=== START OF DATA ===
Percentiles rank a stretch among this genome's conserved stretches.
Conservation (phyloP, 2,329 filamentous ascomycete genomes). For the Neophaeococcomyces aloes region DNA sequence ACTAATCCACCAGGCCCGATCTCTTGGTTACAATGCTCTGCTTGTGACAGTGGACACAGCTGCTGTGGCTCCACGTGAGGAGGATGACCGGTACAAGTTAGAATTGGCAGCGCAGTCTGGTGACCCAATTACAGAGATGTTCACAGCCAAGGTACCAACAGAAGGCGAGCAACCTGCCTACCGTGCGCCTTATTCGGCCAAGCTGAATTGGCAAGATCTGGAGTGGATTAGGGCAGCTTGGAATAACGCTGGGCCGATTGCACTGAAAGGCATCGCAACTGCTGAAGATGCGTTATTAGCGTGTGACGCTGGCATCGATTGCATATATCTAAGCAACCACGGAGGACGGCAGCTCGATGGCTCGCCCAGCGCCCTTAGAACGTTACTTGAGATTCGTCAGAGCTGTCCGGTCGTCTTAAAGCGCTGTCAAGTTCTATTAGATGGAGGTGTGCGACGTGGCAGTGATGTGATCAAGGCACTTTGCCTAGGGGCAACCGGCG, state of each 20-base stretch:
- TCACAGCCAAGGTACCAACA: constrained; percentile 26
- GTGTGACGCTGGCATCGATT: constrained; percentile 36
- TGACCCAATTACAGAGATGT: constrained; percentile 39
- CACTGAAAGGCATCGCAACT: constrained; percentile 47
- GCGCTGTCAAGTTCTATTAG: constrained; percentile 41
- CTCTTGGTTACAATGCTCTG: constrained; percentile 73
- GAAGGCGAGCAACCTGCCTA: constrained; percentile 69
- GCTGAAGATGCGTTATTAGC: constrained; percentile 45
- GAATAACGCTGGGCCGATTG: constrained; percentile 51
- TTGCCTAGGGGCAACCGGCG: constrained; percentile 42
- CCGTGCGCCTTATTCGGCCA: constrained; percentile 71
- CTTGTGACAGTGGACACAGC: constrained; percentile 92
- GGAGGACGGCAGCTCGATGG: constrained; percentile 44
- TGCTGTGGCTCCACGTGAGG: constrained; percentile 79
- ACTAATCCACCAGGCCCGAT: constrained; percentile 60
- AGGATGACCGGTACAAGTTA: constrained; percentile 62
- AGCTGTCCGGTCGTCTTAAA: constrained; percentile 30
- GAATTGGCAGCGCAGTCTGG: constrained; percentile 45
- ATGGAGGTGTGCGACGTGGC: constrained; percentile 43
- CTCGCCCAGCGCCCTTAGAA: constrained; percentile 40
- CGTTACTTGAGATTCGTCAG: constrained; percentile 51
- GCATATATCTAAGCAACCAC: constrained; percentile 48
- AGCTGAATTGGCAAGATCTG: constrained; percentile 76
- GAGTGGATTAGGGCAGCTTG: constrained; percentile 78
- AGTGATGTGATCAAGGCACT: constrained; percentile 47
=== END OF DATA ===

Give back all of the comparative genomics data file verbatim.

Percentiles rank a stretch among this genome's conserved stretches.
Conservation (phyloP, 2,329 filamentous ascomycete genomes). For the Neophaeococcomyces aloes region DNA sequence ACTAATCCACCAGGCCCGATCTCTTGGTTACAATGCTCTGCTTGTGACAGTGGACACAGCTGCTGTGGCTCCACGTGAGGAGGATGACCGGTACAAGTTAGAATTGGCAGCGCAGTCTGGTGACCCAATTACAGAGATGTTCACAGCCAAGGTACCAACAGAAGGCGAGCAACCTGCCTACCGTGCGCCTTATTCGGCCAAGCTGAATTGGCAAGATCTGGAGTGGATTAGGGCAGCTTGGAATAACGCTGGGCCGATTGCACTGAAAGGCATCGCAACTGCTGAAGATGCGTTATTAGCGTGTGACGCTGGCATCGATTGCATATATCTAAGCAACCACGGAGGACGGCAGCTCGATGGCTCGCCCAGCGCCCTTAGAACGTTACTTGAGATTCGTCAGAGCTGTCCGGTCGTCTTAAAGCGCTGTCAAGTTCTATTAGATGGAGGTGTGCGACGTGGCAGTGATGTGATCAAGGCACTTTGCCTAGGGGCAACCGGCG, state of each 20-base stretch:
- TCACAGCCAAGGTACCAACA: constrained; percentile 26
- GTGTGACGCTGGCATCGATT: constrained; percentile 36
- TGACCCAATTACAGAGATGT: constrained; percentile 39
- CACTGAAAGGCATCGCAACT: constrained; percentile 47
- GCGCTGTCAAGTTCTATTAG: constrained; percentile 41
- CTCTTGGTTACAATGCTCTG: constrained; percentile 73
- GAAGGCGAGCAACCTGCCTA: constrained; percentile 69
- GCTGAAGATGCGTTATTAGC: constrained; percentile 45
- GAATAACGCTGGGCCGATTG: constrained; percentile 51
- TTGCCTAGGGGCAACCGGCG: constrained; percentile 42
- CCGTGCGCCTTATTCGGCCA: constrained; percentile 71
- CTTGTGACAGTGGACACAGC: constrained; percentile 92
- GGAGGACGGCAGCTCGATGG: constrained; percentile 44
- TGCTGTGGCTCCACGTGAGG: constrained; percentile 79
- ACTAATCCACCAGGCCCGAT: constrained; percentile 60
- AGGATGACCGGTACAAGTTA: constrained; percentile 62
- AGCTGTCCGGTCGTCTTAAA: constrained; percentile 30
- GAATTGGCAGCGCAGTCTGG: constrained; percentile 45
- ATGGAGGTGTGCGACGTGGC: constrained; percentile 43
- CTCGCCCAGCGCCCTTAGAA: constrained; percentile 40
- CGTTACTTGAGATTCGTCAG: constrained; percentile 51
- GCATATATCTAAGCAACCAC: constrained; percentile 48
- AGCTGAATTGGCAAGATCTG: constrained; percentile 76
- GAGTGGATTAGGGCAGCTTG: constrained; percentile 78
- AGTGATGTGATCAAGGCACT: constrained; percentile 47